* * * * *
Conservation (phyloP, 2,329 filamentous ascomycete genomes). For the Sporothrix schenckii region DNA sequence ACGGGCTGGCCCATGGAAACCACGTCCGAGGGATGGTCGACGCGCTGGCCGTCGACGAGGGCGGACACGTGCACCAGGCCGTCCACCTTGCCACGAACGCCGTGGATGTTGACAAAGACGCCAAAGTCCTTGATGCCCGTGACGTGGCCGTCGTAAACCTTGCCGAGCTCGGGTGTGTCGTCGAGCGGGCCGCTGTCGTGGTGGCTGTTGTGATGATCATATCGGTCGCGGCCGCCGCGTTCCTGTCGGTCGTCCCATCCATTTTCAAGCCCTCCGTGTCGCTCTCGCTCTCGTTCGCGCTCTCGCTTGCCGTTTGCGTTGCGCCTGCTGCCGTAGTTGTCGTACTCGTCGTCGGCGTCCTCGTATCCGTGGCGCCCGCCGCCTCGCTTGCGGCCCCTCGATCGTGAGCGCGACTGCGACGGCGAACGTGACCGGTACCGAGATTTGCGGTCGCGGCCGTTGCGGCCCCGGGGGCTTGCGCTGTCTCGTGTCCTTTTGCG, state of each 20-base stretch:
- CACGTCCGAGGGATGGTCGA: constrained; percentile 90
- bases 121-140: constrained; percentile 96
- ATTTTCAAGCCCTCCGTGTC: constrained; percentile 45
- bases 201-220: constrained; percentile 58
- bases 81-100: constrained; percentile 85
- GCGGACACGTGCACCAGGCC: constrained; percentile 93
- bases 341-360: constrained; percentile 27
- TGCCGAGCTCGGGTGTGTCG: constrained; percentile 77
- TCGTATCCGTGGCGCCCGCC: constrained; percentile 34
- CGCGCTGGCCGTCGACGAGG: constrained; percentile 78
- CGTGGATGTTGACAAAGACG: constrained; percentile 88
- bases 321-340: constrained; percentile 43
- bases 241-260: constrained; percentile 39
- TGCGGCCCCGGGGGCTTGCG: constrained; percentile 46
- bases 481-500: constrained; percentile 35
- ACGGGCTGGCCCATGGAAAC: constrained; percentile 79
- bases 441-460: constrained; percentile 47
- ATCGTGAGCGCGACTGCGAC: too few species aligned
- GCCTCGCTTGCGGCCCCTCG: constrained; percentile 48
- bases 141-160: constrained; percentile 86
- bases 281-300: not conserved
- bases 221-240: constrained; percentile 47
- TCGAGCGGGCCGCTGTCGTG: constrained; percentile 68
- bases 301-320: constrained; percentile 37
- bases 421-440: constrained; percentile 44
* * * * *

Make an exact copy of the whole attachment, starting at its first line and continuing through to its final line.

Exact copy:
Conservation (phyloP, 2,329 filamentous ascomycete genomes). For the Sporothrix schenckii region DNA sequence ACGGGCTGGCCCATGGAAACCACGTCCGAGGGATGGTCGACGCGCTGGCCGTCGACGAGGGCGGACACGTGCACCAGGCCGTCCACCTTGCCACGAACGCCGTGGATGTTGACAAAGACGCCAAAGTCCTTGATGCCCGTGACGTGGCCGTCGTAAACCTTGCCGAGCTCGGGTGTGTCGTCGAGCGGGCCGCTGTCGTGGTGGCTGTTGTGATGATCATATCGGTCGCGGCCGCCGCGTTCCTGTCGGTCGTCCCATCCATTTTCAAGCCCTCCGTGTCGCTCTCGCTCTCGTTCGCGCTCTCGCTTGCCGTTTGCGTTGCGCCTGCTGCCGTAGTTGTCGTACTCGTCGTCGGCGTCCTCGTATCCGTGGCGCCCGCCGCCTCGCTTGCGGCCCCTCGATCGTGAGCGCGACTGCGACGGCGAACGTGACCGGTACCGAGATTTGCGGTCGCGGCCGTTGCGGCCCCGGGGGCTTGCGCTGTCTCGTGTCCTTTTGCG, state of each 20-base stretch:
- CACGTCCGAGGGATGGTCGA: constrained; percentile 90
- bases 121-140: constrained; percentile 96
- ATTTTCAAGCCCTCCGTGTC: constrained; percentile 45
- bases 201-220: constrained; percentile 58
- bases 81-100: constrained; percentile 85
- GCGGACACGTGCACCAGGCC: constrained; percentile 93
- bases 341-360: constrained; percentile 27
- TGCCGAGCTCGGGTGTGTCG: constrained; percentile 77
- TCGTATCCGTGGCGCCCGCC: constrained; percentile 34
- CGCGCTGGCCGTCGACGAGG: constrained; percentile 78
- CGTGGATGTTGACAAAGACG: constrained; percentile 88
- bases 321-340: constrained; percentile 43
- bases 241-260: constrained; percentile 39
- TGCGGCCCCGGGGGCTTGCG: constrained; percentile 46
- bases 481-500: constrained; percentile 35
- ACGGGCTGGCCCATGGAAAC: constrained; percentile 79
- bases 441-460: constrained; percentile 47
- ATCGTGAGCGCGACTGCGAC: too few species aligned
- GCCTCGCTTGCGGCCCCTCG: constrained; percentile 48
- bases 141-160: constrained; percentile 86
- bases 281-300: not conserved
- bases 221-240: constrained; percentile 47
- TCGAGCGGGCCGCTGTCGTG: constrained; percentile 68
- bases 301-320: constrained; percentile 37
- bases 421-440: constrained; percentile 44